Sunset on the Panhandle of Florida

And what of the land owner? How has it benefited from its largesse?  By one measure, its land value has risen from just over $2,000 per acre in 1999 to a current $5,000 per acre.  Most of its remaining 580,000 acres are within 15 miles of the beaches.  For the last 10 years, it has worked diligently winning the right to build about 40,000 home sites on a small proportion of its land, served by the first new airport to be built in the United States since 9/11, new roads and first-class healthcare.  Patience may be a virtue but, in this case it seems, it is about to offer its own rewards.

What Next for Vancouver Island?


Climbing the west Coast Trail

Last week a friend from Florida emailed me.  Just back from Vancouver Island, she couldn’t wait to tell me she’d hiked the daunting, spectacular West Coast Trail – and loved every minute.  Then my neighbor stopped by, excited by his next ‘big idea’, conceived as he watched the growing numbers of touring motorcyclists cruise past his modest business in the Cowichan Valley.  Once again, Vancouver Island’s diverse attraction was underscored for me, this time by Harley riders and a hard-core trekker.

It’s an easy day’s drive on a four lane highway from Victoria in the south to Campbell River, about half way up the Island.  This is the most populated segment of Vancouver Island.  From time to time the road touches the coastline to your right but you’re always aware of the Island’s heavily forested, mountainous spine away to your left.  Almost every mile of your journey offers another tempting stopping place or intriguing detour.  If you have the time and turn west to cross the mountains to Tofino the reward is a spectacular journey that ends on the wild and barely inhabited Pacific west coast.

It’s this kind of experience that gets under your skin and turns many a casual visitor into prospective resident.  But island living is a romantic notion often undermined by stark practicalities like finding a job, accessing healthcare, or just getting around.

Victoria Harbour

Victoria Harbour

Vancouver Island, though, is bigger than many people realize (you can fit Jamaica into it almost three times), has pretty good roads, over 750,000 residents, balmier weather than anywhere else in Canada, a bustling Provincial capital, a growing agricultural community, good hospitals and schools and a broad-based economy. Plus quite a lot more.  Little wonder then that the last five years has seen the Island tip from being dependent on forestry and fishing to a diversifying second-home and retirement destination underpinned by a wide range of service and other industries.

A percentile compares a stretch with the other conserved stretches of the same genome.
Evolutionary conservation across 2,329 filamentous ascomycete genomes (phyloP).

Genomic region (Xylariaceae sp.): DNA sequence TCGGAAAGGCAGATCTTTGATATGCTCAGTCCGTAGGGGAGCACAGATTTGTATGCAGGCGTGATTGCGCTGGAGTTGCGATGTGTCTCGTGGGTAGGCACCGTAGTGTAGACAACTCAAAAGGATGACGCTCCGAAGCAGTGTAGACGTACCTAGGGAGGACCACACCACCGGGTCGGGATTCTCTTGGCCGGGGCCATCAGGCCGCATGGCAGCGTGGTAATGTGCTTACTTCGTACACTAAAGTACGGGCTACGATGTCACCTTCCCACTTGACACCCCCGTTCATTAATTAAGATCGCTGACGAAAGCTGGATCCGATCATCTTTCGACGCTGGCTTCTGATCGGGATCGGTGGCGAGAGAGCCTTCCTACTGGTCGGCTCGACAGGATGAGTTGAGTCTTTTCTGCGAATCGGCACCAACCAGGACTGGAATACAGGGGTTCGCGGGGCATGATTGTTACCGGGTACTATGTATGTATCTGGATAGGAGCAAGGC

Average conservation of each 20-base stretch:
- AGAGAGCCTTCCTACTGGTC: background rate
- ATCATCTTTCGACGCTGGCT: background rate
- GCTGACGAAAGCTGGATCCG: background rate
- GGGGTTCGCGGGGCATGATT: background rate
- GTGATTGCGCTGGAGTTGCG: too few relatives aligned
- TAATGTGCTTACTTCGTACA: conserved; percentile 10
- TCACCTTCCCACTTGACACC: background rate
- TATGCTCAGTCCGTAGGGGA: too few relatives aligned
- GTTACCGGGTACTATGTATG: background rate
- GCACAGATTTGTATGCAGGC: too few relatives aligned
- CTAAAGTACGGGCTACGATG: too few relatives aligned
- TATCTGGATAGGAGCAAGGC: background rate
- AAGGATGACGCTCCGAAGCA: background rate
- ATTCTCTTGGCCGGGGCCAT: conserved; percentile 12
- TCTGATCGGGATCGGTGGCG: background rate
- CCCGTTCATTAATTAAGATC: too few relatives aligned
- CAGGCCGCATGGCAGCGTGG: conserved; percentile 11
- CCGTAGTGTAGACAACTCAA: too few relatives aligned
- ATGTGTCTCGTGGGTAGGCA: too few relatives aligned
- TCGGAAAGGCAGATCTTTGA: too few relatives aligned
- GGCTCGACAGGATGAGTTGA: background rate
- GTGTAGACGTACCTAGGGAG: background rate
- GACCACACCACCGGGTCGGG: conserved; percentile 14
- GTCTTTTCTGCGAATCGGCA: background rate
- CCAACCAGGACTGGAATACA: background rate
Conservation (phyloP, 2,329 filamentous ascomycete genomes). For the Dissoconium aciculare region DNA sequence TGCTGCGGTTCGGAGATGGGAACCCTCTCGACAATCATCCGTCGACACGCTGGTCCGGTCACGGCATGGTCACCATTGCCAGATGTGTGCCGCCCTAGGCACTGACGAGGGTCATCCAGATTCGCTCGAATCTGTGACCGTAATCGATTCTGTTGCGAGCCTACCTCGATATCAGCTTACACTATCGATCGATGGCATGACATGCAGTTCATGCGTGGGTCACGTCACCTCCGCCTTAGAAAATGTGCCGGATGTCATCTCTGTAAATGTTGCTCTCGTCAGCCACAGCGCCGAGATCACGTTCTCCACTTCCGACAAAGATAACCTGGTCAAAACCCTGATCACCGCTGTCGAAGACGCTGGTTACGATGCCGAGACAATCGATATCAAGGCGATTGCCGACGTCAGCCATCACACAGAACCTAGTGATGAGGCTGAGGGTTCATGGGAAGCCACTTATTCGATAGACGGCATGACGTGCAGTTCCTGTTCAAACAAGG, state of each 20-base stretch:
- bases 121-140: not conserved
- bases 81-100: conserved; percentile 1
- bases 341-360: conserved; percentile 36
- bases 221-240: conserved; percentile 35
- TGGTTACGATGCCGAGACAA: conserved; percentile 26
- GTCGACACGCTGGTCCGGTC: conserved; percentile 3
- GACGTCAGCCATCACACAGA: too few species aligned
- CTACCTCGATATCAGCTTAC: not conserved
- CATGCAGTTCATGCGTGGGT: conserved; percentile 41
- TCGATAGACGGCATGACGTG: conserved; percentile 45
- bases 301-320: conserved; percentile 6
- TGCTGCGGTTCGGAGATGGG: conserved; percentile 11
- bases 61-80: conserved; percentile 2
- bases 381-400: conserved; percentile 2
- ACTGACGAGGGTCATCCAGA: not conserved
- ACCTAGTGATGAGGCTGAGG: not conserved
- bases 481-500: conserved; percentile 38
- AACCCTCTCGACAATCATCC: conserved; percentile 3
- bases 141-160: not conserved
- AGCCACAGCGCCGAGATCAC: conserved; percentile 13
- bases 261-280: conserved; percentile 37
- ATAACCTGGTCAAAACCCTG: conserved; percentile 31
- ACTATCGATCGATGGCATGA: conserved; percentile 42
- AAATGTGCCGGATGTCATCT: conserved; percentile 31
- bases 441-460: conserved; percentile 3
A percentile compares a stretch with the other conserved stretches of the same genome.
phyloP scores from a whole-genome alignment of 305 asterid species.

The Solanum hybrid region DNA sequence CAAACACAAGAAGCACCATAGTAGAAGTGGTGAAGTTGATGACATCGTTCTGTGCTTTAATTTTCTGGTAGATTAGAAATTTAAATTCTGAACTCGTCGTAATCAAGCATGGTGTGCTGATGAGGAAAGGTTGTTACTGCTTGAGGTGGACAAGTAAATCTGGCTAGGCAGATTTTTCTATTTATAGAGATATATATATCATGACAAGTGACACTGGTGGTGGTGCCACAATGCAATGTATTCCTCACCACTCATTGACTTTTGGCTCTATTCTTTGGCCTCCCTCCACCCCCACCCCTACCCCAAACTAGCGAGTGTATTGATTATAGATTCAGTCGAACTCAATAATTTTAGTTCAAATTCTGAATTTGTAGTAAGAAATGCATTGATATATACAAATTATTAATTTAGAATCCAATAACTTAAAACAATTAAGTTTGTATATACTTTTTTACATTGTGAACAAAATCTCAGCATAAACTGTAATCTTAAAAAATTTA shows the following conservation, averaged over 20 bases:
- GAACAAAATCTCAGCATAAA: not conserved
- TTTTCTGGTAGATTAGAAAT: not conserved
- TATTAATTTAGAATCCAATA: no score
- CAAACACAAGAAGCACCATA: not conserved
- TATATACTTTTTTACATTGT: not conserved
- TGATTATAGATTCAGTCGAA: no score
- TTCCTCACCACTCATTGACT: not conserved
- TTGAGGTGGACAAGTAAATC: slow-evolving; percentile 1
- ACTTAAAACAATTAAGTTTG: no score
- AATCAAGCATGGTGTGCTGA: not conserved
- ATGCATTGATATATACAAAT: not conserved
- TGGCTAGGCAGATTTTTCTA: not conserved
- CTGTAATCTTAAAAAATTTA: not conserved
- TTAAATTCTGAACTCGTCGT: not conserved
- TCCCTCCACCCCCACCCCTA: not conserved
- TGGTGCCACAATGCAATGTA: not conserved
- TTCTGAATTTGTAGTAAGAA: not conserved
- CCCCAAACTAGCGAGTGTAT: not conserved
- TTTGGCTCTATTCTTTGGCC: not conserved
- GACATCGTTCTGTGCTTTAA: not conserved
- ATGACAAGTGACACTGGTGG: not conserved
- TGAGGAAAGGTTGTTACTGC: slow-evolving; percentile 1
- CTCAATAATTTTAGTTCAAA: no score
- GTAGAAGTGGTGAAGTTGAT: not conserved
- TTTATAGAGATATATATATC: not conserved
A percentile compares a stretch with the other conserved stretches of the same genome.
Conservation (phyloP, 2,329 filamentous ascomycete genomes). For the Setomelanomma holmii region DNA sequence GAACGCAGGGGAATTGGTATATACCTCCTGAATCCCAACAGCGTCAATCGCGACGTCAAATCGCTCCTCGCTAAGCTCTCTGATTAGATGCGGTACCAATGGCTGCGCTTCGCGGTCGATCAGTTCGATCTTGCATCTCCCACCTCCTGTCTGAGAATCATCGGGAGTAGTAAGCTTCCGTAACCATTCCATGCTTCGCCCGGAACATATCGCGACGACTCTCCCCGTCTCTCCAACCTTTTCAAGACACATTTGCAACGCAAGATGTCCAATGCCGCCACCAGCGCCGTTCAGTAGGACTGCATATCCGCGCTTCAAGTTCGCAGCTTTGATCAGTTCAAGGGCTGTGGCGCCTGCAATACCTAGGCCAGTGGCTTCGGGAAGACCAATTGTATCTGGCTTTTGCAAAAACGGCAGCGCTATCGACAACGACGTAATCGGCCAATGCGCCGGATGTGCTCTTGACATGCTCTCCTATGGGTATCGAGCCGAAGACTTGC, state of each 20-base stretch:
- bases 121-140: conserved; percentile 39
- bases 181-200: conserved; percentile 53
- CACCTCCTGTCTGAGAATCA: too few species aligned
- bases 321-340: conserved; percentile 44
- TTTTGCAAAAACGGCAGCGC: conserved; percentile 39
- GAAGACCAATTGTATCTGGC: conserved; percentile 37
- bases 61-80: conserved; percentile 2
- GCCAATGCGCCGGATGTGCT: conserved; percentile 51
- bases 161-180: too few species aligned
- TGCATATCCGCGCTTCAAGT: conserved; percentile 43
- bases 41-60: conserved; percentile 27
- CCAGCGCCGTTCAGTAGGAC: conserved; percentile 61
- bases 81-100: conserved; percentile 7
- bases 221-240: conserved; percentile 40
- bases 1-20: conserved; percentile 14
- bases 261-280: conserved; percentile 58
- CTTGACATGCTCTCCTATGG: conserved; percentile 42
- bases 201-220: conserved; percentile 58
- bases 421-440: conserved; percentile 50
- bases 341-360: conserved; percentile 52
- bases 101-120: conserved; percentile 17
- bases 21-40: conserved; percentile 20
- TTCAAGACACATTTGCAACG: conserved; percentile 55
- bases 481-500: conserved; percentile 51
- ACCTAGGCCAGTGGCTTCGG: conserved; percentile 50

Of course there has been some froth, especially in the real estate market. At one point it seemed like every low-cost flight from Calgary was full of prospective retirees, second-home purchasers and investors.  Developers up and down the Island scrambled to cash-in and ride the coat tails of Victoria’s new, 2,000 home Bear Mountain Golf Resort, the first stop for many a potential purchaser.  Home prices rose on a tide of market exuberance, alienating many locals and encouraging the major Vancouver Island landowners to review their land holdings.

The Mountain Spine, north of Nanaimo

View from the Highway, near Campbell River

And then the market turned.  Calgarians stayed home and fretted about the fall in oil prices.  The economic malaise south of the border undermined confidence, froze lending, spooked investors and precipitated the suspension – or worse – of several development projects.  The major landowners re-evaluated, retrenched and refocused on their core business.

A year later, following a beautiful British Columbian summer and a modest recovery of the local housing market, it’s time to consider the future for the largest of Vancouver Island’s landowners.

Four forestry companies control almost all of the private land in the southeast quadrant of Vancouver Island.   Island Timberlands and  Western Forest Products (both Brookfield entities), Hancock Timber Resources (a subsidiary of Manulife) and TimberWest own over 1,500,000 acres of mainly contiguous real estate, including lakefronts, mountains and land in the Agricultural Land Reserve. Each has taken a different approach to the real estate boom of the last five years.